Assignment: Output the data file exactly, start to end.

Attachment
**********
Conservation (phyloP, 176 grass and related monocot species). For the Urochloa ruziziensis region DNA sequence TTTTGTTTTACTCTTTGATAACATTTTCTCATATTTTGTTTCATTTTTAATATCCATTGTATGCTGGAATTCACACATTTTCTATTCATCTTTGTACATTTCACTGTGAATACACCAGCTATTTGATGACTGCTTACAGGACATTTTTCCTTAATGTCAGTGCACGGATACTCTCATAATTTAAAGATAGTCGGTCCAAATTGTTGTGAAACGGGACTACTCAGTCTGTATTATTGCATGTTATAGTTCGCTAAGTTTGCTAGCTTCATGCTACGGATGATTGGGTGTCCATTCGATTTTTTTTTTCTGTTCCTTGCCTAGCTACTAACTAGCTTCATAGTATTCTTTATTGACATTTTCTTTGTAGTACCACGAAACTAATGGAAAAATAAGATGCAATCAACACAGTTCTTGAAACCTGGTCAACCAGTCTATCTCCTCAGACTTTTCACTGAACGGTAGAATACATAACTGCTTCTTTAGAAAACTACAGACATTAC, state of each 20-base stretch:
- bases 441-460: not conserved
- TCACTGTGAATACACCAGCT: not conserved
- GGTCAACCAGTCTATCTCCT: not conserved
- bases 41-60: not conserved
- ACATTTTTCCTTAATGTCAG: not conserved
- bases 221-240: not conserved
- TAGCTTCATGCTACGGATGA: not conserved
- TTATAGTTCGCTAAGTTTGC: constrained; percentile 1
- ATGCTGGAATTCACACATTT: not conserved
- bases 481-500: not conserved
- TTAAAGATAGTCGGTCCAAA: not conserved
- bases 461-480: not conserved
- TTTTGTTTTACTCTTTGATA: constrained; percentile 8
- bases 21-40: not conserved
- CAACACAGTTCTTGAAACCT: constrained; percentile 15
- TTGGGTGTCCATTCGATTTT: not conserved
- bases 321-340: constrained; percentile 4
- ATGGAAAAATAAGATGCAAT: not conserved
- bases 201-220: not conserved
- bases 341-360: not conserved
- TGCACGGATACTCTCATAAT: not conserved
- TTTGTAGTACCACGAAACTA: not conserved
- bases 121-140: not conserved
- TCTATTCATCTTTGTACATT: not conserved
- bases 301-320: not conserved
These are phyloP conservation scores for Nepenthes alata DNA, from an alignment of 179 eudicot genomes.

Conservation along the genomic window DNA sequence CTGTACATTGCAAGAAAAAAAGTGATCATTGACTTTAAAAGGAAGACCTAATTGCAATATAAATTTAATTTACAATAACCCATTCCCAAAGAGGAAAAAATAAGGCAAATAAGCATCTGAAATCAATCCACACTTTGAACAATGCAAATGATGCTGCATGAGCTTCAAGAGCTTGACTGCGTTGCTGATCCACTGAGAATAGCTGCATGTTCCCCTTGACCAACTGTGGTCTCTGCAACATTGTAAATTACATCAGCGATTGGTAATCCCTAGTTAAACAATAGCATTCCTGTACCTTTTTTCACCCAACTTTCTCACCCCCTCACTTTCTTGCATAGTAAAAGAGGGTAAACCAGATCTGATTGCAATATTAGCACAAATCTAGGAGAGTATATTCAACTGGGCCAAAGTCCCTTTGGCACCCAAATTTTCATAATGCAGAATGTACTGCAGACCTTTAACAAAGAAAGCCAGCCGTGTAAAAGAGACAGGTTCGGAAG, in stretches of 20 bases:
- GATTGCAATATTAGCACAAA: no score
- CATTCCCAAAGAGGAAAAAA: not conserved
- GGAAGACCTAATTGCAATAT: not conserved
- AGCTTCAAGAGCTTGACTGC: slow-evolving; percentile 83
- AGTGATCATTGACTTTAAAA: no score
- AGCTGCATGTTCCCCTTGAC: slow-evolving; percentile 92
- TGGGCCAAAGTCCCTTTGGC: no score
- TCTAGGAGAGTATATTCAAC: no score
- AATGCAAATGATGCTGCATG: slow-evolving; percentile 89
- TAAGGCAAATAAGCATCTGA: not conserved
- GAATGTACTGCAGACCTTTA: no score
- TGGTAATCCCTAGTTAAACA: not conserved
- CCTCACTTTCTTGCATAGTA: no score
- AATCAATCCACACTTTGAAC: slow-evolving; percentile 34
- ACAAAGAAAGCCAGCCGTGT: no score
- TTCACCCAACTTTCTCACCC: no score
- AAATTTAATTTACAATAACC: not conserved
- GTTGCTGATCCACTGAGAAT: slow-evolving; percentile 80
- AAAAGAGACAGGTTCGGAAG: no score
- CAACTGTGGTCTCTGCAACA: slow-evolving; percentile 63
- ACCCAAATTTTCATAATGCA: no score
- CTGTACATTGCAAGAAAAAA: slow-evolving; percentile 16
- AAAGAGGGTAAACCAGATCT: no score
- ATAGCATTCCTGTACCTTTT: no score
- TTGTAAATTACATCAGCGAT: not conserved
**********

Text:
Conservation (phyloP, 176 grass and related monocot species). For the Urochloa ruziziensis region DNA sequence TTTTGTTTTACTCTTTGATAACATTTTCTCATATTTTGTTTCATTTTTAATATCCATTGTATGCTGGAATTCACACATTTTCTATTCATCTTTGTACATTTCACTGTGAATACACCAGCTATTTGATGACTGCTTACAGGACATTTTTCCTTAATGTCAGTGCACGGATACTCTCATAATTTAAAGATAGTCGGTCCAAATTGTTGTGAAACGGGACTACTCAGTCTGTATTATTGCATGTTATAGTTCGCTAAGTTTGCTAGCTTCATGCTACGGATGATTGGGTGTCCATTCGATTTTTTTTTTCTGTTCCTTGCCTAGCTACTAACTAGCTTCATAGTATTCTTTATTGACATTTTCTTTGTAGTACCACGAAACTAATGGAAAAATAAGATGCAATCAACACAGTTCTTGAAACCTGGTCAACCAGTCTATCTCCTCAGACTTTTCACTGAACGGTAGAATACATAACTGCTTCTTTAGAAAACTACAGACATTAC, state of each 20-base stretch:
- bases 441-460: not conserved
- TCACTGTGAATACACCAGCT: not conserved
- GGTCAACCAGTCTATCTCCT: not conserved
- bases 41-60: not conserved
- ACATTTTTCCTTAATGTCAG: not conserved
- bases 221-240: not conserved
- TAGCTTCATGCTACGGATGA: not conserved
- TTATAGTTCGCTAAGTTTGC: constrained; percentile 1
- ATGCTGGAATTCACACATTT: not conserved
- bases 481-500: not conserved
- TTAAAGATAGTCGGTCCAAA: not conserved
- bases 461-480: not conserved
- TTTTGTTTTACTCTTTGATA: constrained; percentile 8
- bases 21-40: not conserved
- CAACACAGTTCTTGAAACCT: constrained; percentile 15
- TTGGGTGTCCATTCGATTTT: not conserved
- bases 321-340: constrained; percentile 4
- ATGGAAAAATAAGATGCAAT: not conserved
- bases 201-220: not conserved
- bases 341-360: not conserved
- TGCACGGATACTCTCATAAT: not conserved
- TTTGTAGTACCACGAAACTA: not conserved
- bases 121-140: not conserved
- TCTATTCATCTTTGTACATT: not conserved
- bases 301-320: not conserved
These are phyloP conservation scores for Nepenthes alata DNA, from an alignment of 179 eudicot genomes.

Conservation along the genomic window DNA sequence CTGTACATTGCAAGAAAAAAAGTGATCATTGACTTTAAAAGGAAGACCTAATTGCAATATAAATTTAATTTACAATAACCCATTCCCAAAGAGGAAAAAATAAGGCAAATAAGCATCTGAAATCAATCCACACTTTGAACAATGCAAATGATGCTGCATGAGCTTCAAGAGCTTGACTGCGTTGCTGATCCACTGAGAATAGCTGCATGTTCCCCTTGACCAACTGTGGTCTCTGCAACATTGTAAATTACATCAGCGATTGGTAATCCCTAGTTAAACAATAGCATTCCTGTACCTTTTTTCACCCAACTTTCTCACCCCCTCACTTTCTTGCATAGTAAAAGAGGGTAAACCAGATCTGATTGCAATATTAGCACAAATCTAGGAGAGTATATTCAACTGGGCCAAAGTCCCTTTGGCACCCAAATTTTCATAATGCAGAATGTACTGCAGACCTTTAACAAAGAAAGCCAGCCGTGTAAAAGAGACAGGTTCGGAAG, in stretches of 20 bases:
- GATTGCAATATTAGCACAAA: no score
- CATTCCCAAAGAGGAAAAAA: not conserved
- GGAAGACCTAATTGCAATAT: not conserved
- AGCTTCAAGAGCTTGACTGC: slow-evolving; percentile 83
- AGTGATCATTGACTTTAAAA: no score
- AGCTGCATGTTCCCCTTGAC: slow-evolving; percentile 92
- TGGGCCAAAGTCCCTTTGGC: no score
- TCTAGGAGAGTATATTCAAC: no score
- AATGCAAATGATGCTGCATG: slow-evolving; percentile 89
- TAAGGCAAATAAGCATCTGA: not conserved
- GAATGTACTGCAGACCTTTA: no score
- TGGTAATCCCTAGTTAAACA: not conserved
- CCTCACTTTCTTGCATAGTA: no score
- AATCAATCCACACTTTGAAC: slow-evolving; percentile 34
- ACAAAGAAAGCCAGCCGTGT: no score
- TTCACCCAACTTTCTCACCC: no score
- AAATTTAATTTACAATAACC: not conserved
- GTTGCTGATCCACTGAGAAT: slow-evolving; percentile 80
- AAAAGAGACAGGTTCGGAAG: no score
- CAACTGTGGTCTCTGCAACA: slow-evolving; percentile 63
- ACCCAAATTTTCATAATGCA: no score
- CTGTACATTGCAAGAAAAAA: slow-evolving; percentile 16
- AAAGAGGGTAAACCAGATCT: no score
- ATAGCATTCCTGTACCTTTT: no score
- TTGTAAATTACATCAGCGAT: not conserved